Hi Lucy, one of my favouirte dishes from Cafe Kowloon is their bayberry duck, am having trouble finding a recipe to try and create it at home – any ideas? do you sell bayberrys at Jagger?
See you at the market
I responded with this:
Hi Cheryl, I am on to it. Firstly there is such a thing as a bay berry but it is only used for making candles, not duck recipes. I have been talking to the staff/ owner of Cafe Kowloon and the main flavouring in this dish is the salted, dried plum. The bay berry name is just the name of the sauce (their name anyway). I have ordered the duck and am having it tonight but from a quick tasting, and it is yum, I can make something up for you that you can make at home. I will send you my findings asap and will probably post a recipe as well. Lucy
Turns out I was quite wrong! Bay berries are grown in China and Japan, I even bought some when I was in China, they were a beautiful looking strawberry coloured fruit served in a newspaper cone and had a tart strawberry flavour. I guess this is where Cafe Kowloon got their name for the dish even if it does not contain the actual fruit it is the sweet and sour flavour that is important and it comes from salted plums, soy sauce and rock sugar.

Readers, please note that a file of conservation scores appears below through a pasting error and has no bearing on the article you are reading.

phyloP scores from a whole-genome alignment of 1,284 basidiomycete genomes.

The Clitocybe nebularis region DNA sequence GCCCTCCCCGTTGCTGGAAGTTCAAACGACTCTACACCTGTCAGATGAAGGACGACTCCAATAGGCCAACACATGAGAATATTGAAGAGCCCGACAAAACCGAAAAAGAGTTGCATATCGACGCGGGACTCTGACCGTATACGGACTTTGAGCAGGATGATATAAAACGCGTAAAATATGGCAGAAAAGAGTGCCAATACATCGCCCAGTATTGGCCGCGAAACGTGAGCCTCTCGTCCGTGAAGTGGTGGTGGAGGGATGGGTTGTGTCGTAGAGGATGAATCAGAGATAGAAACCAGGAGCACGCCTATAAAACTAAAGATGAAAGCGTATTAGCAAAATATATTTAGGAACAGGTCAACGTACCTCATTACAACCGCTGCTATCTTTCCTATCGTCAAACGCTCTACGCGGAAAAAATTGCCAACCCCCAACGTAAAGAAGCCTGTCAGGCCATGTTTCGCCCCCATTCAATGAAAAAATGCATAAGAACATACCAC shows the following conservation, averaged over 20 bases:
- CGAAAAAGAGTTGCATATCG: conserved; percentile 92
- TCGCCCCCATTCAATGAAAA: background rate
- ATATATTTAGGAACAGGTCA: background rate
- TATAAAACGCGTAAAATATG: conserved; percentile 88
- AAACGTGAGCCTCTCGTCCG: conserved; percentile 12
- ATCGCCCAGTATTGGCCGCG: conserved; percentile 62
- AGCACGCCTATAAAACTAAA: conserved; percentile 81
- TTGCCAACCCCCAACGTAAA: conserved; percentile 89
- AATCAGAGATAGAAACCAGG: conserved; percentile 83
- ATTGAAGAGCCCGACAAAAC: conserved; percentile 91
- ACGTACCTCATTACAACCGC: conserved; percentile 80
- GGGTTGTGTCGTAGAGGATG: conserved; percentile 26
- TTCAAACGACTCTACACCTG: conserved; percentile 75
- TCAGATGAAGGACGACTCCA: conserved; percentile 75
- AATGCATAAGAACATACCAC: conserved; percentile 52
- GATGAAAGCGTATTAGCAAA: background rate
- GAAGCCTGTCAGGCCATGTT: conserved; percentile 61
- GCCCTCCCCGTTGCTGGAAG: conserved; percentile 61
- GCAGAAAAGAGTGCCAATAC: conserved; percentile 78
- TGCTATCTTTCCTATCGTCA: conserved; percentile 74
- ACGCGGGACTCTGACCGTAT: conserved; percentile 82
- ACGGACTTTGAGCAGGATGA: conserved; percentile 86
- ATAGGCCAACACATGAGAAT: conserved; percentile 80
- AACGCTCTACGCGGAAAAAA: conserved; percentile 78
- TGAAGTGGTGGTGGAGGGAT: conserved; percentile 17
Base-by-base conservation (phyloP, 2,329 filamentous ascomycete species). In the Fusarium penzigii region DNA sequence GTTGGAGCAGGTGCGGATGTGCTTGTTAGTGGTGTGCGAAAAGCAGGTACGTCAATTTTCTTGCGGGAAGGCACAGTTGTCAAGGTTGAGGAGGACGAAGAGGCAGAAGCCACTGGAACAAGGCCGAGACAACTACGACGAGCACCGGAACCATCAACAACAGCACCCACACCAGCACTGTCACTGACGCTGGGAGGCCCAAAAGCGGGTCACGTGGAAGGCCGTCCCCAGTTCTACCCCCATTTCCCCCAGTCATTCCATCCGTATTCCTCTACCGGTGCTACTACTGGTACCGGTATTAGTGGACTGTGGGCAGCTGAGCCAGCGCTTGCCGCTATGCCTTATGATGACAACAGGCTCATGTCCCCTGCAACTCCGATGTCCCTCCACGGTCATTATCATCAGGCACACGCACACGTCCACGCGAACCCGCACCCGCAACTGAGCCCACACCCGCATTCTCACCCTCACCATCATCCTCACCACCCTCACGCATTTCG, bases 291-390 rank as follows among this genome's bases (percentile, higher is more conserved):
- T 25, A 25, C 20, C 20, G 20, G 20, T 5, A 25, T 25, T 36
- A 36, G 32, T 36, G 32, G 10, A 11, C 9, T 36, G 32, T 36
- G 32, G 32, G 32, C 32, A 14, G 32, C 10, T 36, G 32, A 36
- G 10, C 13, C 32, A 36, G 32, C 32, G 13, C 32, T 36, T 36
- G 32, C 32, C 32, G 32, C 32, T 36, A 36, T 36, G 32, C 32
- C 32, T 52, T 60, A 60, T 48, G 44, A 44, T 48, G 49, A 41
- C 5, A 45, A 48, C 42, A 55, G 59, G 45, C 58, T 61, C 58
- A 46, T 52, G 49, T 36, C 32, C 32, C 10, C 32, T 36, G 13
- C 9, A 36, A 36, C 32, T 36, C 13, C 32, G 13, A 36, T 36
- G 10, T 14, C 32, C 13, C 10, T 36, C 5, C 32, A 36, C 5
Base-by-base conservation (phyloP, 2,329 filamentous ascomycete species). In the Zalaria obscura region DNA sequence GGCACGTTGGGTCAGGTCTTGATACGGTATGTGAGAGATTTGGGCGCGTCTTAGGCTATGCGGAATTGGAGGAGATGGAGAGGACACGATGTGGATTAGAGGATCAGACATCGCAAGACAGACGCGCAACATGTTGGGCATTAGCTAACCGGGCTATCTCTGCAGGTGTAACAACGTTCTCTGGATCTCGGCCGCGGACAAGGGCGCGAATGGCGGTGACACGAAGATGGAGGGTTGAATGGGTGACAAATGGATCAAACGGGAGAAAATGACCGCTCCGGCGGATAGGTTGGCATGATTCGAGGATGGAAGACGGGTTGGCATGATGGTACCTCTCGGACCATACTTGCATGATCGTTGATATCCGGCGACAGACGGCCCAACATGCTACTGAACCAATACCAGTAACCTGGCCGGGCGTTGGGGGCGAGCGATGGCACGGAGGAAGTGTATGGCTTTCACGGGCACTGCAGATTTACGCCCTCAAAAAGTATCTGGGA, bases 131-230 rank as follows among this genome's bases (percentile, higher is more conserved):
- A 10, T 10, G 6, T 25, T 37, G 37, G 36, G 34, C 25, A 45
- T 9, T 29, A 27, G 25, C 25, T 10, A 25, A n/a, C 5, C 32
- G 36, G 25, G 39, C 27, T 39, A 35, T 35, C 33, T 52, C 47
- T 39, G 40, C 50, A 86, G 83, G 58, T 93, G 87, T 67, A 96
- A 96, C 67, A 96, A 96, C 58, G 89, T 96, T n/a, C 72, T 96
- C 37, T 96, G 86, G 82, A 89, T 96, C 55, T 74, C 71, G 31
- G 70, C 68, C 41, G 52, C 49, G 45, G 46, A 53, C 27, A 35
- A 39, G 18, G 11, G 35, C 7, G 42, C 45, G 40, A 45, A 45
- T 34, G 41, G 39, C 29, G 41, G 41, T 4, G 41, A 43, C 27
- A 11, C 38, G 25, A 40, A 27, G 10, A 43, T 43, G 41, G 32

This recipe can take either one or two days depending on your time. What you need: 1 duck, 3 cm ginger roughly sliced, 1 clove garlic crushed, 2 pieces tangerine peel, 1 piece licorice root, 2 star anise, 1/2 tsp whole white pepper corns, 2 tsp shoaxing, 1 tbsp light soy sauce, 2 1/2 tblsp dark soy, 15 salted dried plums, pitted, 2 walnut sized pieces yellow rock sugar, roughly crushed in a mortar and pestle.
I bought a Waechters duck from Feast in the Market. Rinse the duck in cold water, pat dry with paper towel, cut the extra fat from the cavity. Heat a pan with a little oil and brown the duck all over. Put the duck, breast down, in a Chinese Clay pot or other oven pot with a lid. Add the rest of the ingredients and enough cold water to reach the 3/4 mark on the duck.
Put in a 150 degree oven and cook 2 hours, turning over after 1 hour. Leave overnight to develop flavours, again, if you have the time. Cut the breast off the duck and slice. Serve the legs chopped Chinese style, through the bone or just in two pieces sliced through the joint